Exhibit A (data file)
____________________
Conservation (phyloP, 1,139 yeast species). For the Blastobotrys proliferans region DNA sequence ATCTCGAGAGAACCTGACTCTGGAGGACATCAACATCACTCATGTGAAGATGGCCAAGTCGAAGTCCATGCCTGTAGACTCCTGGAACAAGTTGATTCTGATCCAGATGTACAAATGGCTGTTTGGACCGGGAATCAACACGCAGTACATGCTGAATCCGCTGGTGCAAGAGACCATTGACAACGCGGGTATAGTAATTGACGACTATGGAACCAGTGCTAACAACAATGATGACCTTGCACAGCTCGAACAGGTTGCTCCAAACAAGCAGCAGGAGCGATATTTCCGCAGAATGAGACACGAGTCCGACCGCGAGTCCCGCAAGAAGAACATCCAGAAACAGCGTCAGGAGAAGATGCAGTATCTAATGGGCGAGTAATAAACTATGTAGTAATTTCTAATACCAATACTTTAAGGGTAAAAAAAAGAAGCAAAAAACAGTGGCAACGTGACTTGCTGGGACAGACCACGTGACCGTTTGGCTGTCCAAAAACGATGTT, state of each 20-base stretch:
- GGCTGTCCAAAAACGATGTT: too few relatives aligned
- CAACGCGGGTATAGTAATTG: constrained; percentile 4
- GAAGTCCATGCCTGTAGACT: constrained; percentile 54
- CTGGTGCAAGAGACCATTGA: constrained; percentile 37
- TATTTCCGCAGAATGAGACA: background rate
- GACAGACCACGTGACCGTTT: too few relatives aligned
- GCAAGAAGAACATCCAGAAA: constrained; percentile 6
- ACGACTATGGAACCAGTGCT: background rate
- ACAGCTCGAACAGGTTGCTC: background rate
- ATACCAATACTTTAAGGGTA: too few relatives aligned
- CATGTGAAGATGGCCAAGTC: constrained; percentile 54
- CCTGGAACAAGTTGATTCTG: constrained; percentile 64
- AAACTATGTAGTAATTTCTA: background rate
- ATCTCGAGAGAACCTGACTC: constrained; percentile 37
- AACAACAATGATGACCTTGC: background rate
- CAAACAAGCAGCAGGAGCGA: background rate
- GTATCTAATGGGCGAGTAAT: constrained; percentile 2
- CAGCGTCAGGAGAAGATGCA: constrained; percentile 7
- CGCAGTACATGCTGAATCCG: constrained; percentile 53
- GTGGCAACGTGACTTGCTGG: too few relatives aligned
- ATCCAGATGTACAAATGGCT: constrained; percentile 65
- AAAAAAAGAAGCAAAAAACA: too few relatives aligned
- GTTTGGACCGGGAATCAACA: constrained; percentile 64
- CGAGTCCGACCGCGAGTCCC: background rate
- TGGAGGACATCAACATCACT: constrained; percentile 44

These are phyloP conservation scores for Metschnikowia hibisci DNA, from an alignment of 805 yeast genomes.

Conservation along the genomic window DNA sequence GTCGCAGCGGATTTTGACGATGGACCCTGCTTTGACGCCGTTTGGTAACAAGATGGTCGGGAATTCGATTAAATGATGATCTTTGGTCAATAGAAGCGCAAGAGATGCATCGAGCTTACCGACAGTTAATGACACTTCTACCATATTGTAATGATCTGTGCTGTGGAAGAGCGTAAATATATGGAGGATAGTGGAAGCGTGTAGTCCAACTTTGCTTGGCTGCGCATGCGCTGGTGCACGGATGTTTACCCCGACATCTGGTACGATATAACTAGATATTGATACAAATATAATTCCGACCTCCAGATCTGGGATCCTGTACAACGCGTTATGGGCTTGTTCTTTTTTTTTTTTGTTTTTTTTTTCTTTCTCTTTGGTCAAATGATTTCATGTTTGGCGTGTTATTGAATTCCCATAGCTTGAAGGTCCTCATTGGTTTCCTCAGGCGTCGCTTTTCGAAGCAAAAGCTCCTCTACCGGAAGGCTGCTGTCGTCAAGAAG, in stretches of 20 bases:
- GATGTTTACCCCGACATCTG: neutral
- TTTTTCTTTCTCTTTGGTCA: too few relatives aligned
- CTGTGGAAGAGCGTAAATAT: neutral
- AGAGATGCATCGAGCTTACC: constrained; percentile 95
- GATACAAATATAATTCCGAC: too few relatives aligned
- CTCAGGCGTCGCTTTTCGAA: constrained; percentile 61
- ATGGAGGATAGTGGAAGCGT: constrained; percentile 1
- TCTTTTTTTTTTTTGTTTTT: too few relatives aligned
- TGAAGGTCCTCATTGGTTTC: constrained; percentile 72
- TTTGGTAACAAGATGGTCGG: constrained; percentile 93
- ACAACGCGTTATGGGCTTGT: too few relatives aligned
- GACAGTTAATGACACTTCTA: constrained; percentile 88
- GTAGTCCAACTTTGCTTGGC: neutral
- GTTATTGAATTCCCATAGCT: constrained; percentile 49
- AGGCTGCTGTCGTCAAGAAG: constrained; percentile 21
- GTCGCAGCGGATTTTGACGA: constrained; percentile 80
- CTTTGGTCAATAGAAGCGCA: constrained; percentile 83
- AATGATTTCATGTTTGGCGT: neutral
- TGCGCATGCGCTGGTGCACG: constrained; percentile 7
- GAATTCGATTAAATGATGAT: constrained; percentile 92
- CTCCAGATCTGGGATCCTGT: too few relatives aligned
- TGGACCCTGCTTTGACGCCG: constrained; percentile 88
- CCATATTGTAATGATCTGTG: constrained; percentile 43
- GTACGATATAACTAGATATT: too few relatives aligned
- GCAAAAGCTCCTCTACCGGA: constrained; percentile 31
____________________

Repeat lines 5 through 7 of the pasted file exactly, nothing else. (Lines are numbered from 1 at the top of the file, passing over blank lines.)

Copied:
- CTGGTGCAAGAGACCATTGA: constrained; percentile 37
- TATTTCCGCAGAATGAGACA: background rate
- GACAGACCACGTGACCGTTT: too few relatives aligned